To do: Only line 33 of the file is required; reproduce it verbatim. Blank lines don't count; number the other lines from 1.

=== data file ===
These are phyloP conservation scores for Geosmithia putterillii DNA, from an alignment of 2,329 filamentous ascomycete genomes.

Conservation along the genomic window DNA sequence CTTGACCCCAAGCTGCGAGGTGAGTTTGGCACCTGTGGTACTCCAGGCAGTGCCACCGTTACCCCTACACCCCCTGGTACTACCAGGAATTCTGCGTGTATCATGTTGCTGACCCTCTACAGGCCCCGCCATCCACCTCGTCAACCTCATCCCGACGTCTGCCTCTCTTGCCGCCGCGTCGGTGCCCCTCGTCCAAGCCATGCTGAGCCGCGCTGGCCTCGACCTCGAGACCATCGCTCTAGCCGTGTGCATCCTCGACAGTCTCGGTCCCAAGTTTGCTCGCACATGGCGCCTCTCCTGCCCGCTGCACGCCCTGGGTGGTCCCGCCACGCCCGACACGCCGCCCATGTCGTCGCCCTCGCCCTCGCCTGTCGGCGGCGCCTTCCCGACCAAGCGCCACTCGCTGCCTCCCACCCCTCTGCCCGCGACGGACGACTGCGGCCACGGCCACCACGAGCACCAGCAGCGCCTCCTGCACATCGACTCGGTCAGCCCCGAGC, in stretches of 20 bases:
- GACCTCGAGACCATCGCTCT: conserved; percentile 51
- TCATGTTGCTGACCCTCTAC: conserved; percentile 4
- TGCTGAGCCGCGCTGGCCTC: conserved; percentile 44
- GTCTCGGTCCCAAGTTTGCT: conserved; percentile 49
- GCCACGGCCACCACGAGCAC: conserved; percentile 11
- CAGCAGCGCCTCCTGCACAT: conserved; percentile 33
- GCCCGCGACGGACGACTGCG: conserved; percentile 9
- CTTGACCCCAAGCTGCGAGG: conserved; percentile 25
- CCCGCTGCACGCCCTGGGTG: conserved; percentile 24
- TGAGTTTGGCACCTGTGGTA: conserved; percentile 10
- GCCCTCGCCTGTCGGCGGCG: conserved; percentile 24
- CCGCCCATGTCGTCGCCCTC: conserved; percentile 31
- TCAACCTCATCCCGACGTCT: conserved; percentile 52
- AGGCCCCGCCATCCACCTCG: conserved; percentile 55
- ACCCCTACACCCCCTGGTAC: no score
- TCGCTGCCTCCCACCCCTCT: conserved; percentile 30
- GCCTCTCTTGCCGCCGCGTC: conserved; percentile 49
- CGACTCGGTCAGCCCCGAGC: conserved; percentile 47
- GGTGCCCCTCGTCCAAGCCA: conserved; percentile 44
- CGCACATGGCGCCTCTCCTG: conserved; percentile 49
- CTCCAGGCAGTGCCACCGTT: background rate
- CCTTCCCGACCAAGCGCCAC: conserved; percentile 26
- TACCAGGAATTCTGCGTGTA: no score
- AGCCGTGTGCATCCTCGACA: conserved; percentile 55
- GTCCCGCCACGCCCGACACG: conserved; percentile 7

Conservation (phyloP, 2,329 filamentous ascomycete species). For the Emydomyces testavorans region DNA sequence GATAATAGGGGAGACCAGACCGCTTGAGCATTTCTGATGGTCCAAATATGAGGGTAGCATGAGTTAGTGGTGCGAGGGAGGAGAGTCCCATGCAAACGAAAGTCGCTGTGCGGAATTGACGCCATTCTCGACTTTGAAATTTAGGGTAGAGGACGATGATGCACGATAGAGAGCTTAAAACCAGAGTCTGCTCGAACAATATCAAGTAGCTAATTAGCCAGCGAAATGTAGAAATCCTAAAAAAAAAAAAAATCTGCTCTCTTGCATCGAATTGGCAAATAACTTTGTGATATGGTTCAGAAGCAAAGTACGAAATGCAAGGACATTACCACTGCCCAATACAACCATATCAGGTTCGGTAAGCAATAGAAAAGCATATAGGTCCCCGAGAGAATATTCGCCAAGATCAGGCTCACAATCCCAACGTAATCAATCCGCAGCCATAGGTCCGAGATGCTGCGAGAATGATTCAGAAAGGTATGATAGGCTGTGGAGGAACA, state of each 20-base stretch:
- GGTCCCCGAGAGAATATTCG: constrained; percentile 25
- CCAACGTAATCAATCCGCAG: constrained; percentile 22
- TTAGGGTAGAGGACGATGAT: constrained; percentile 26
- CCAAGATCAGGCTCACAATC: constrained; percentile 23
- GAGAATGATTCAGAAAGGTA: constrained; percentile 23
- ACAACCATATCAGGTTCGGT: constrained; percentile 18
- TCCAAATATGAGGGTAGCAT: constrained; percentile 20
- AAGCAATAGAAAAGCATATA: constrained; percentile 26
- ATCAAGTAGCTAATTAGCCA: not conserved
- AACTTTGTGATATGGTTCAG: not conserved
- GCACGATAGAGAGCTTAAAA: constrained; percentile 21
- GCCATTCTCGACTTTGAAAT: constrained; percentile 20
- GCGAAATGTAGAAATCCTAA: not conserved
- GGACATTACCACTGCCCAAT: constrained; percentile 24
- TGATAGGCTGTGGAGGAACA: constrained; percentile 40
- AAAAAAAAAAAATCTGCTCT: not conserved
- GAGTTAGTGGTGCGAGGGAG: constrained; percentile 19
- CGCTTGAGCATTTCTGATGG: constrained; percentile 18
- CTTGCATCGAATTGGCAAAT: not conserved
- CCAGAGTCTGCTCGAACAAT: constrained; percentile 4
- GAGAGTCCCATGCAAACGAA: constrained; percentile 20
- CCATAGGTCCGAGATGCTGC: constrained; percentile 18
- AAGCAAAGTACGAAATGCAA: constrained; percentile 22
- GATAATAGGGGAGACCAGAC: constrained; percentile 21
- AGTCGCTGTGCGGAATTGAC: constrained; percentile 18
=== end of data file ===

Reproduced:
- GAGAATGATTCAGAAAGGTA: constrained; percentile 23